Important Changes to Ontario Regulation 567: Rabies Vaccination 

As of December 14th, 2018, the amended Ontario Regulation 567: Rabies Vaccination (O. Reg. 567) came into effect under the Health Protection and Promotion Act. The Ministry of Health and Long Term Care (MOHLTC) has changed rabies immunization requirements for animals in Ontario to ensure consistent implementation of public health rabies prevention and control measures across the province.

Animal owners should be aware of the following changes:

  • Owners must ensure that all ferrets three months of age or over are immunized against rabies, which is the same as the existing requirements for cats and dogs.
  • Owners of horses, cows, bulls, steer, calves, or sheep must ensure that these animals are immunized against rabies. This requirement does not apply if these animals are only accessible by the person(s) responsible for their care and control (for example if these animals do not come into contact with the general public).
Alert: Rabies in Ontario

Raccoon Rabies

Since December 2015, many raccoons and skunks have tested positive for rabies in Ontario, mainly found in the Hamilton area. This is the first time since 2005 that Ontario has had a positive case for this particular strain of the virus, raccoon rabies.

Rabies in Perth County

Since 2015, there have been nine rabies positive animals from Perth County reported to the health unit. These animals included 6 cows, 2 skunks and 1 bat.

What is rabies?

Rabies is a deadly disease that is caused by a virus. The virus attacks the central nervous system and can be spread by various wild and domestic mammals. In Canada, wildlife rabies is most often found in:picture of a puppy dog

  • skunks
  • raccoons
  • foxes
  • bats.

Rabies occurs in more than 150 countries and territories and kills more than 55,000 people every year.

How is rabies spread?

Rabies is spread by infected mammals to other mammals including humans, through saliva.  There are three main ways this occurs:

  • Biting or scratching
  • Through an open cut, sore or wound
  • Through mucous membranes such as mouth, nose, eyes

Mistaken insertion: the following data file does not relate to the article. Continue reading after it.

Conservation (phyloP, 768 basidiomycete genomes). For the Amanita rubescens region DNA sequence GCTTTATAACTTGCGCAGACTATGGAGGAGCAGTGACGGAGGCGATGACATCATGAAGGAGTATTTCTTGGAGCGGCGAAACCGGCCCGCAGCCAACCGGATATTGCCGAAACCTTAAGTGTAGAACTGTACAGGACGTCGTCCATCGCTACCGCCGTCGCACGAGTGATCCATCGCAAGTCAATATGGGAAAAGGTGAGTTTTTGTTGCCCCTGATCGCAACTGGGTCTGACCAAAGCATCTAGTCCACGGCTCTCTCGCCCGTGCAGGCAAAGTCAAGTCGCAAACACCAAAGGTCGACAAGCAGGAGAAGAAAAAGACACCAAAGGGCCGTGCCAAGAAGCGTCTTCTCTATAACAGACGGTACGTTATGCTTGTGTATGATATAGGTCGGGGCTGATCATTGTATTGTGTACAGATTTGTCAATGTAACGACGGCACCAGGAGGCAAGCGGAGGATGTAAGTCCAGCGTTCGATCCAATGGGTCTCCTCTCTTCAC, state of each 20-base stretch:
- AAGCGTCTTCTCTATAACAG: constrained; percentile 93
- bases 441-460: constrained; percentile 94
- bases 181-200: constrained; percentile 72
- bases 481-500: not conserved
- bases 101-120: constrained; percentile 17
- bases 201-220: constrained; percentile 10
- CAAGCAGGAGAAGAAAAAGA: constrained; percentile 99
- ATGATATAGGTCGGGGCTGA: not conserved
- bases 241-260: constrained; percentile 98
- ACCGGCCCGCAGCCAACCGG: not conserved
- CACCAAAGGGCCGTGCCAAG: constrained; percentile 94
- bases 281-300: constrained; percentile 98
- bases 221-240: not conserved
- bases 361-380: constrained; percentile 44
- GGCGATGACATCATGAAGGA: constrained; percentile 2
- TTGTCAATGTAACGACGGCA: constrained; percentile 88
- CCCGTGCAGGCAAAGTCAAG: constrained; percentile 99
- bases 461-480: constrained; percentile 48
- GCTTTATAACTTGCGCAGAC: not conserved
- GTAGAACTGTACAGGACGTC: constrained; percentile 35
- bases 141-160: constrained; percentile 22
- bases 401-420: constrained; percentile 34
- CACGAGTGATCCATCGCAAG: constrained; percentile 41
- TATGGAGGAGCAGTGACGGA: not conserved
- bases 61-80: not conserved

Vaccination can prevent rabies from developing in humans but it must be given as soon as possible after exposure to the virus. Once symptoms appear, rabies is almost always fatal.

How can I reduce my risk of rabies exposure?

  • Regularly vaccinate your dogs, cats, even indoor cats, and ferrets against rabies, every one to three years – check with your veterinarian
  • Don’t allow your pets to wander freely, especially at night
  • Keep your distance from unfamiliar animals, particularly those that look sick. Warn children to stay away from wild animals and stray pets.
  • Don’t pet an animal if it is hurt, eating, afraid, or has babies close by
  • Don’t feed wild animals
  • Prevent bats from getting inside your house
  • Don’t transport or relocate wild animals

How do I know if an animal has rabies?

You cannot tell if an animal has rabies just by looking at it. Animals with rabies often act strangely. For example they may lose their fear of humans, become aggressive, froth at the mouth, and bite or scratch for no reason.

If bitten or scratched by an animal:

  • Wash the wound with soap and water
  • Seek medical attention from a physician.
  • Call the Health Unit and provide information to help in locating and identifying the animal at 519-271-7600 or toll-free at 1-877-271-7348 extension 267
  • If the animal is not located, the victim will be advised to consult with their doctor concerning post-exposure prophylaxis (rabies shots).

Vaccinate your pet

Picture of cute dogs and catsVaccinating dogs, cats and ferrets will slow the spread of rabies and protect you, your family, your pets and your community from the disease.

It is the law in Ontario that all cats, dogs and ferrets over three months of age are vaccinated for rabies. 

It is the pet owner’s responsibility to make sure their animals are re-vaccinated by the due date specified on the certificate of vaccination issued by the veterinarian. The current fine for not having up-to-date rabies vaccinations for your dog, cat or ferret is $85 plus administrative costs.

Role of the Perth District Health Unit

  • Rabies is a reportable disease in Ontario.
  • Call the Health Unit if you suspect an animal is rabid, or that your animal has been exposed to rabies.
  • Also report animal bites.
  • The role of Public Health Inspectors is to investigate all reports of potential human exposure to rabies from animals by:
    • Obtaining information related to the potential exposure
    • Ensuring proper isolation and confinement by owners of animals involved in biting or scratching incidents
    • Observing the animal involved at the beginning and at the end of the isolation and confinement period
    • Arranging for laboratory testing of suspect animals that are wild, were euthanized, or died during the isolation period
    • Consulting with and delivering post-exposure vaccine to physicians upon request
    • Promoting and enforcing mandatory rabies vaccination of all dogs and cats over three months of age in Perth County.

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